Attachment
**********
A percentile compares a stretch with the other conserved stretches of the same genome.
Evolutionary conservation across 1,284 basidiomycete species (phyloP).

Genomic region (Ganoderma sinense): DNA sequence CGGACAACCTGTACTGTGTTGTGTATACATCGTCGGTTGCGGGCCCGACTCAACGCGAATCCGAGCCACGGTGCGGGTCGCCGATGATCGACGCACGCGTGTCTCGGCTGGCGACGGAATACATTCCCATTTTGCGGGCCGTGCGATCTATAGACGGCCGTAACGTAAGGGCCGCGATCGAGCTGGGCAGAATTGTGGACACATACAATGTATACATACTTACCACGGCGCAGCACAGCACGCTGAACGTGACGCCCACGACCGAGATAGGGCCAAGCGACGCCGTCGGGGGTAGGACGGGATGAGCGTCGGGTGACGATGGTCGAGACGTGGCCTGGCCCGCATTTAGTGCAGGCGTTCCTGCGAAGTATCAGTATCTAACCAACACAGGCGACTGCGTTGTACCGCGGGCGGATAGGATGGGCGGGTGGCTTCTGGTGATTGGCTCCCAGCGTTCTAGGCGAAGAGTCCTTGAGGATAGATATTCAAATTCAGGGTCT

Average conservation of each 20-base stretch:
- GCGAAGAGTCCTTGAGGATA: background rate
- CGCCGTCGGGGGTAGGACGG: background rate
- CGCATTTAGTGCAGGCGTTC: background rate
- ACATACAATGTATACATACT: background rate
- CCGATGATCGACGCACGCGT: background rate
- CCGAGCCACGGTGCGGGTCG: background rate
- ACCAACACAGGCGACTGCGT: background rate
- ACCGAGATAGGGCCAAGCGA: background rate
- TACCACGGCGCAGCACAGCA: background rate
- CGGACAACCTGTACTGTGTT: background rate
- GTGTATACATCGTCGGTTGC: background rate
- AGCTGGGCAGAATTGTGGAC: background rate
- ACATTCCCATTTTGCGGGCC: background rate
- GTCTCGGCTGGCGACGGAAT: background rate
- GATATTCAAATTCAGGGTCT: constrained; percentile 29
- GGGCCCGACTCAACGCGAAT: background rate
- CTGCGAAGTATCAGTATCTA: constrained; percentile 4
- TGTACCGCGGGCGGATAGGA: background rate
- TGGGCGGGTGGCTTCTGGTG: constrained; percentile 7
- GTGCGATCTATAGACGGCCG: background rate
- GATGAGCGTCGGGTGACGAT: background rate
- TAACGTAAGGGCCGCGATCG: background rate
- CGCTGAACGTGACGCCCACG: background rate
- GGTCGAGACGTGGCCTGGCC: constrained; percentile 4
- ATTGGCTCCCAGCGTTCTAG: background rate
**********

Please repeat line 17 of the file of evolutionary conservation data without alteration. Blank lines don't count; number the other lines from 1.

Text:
- ACATTCCCATTTTGCGGGCC: background rate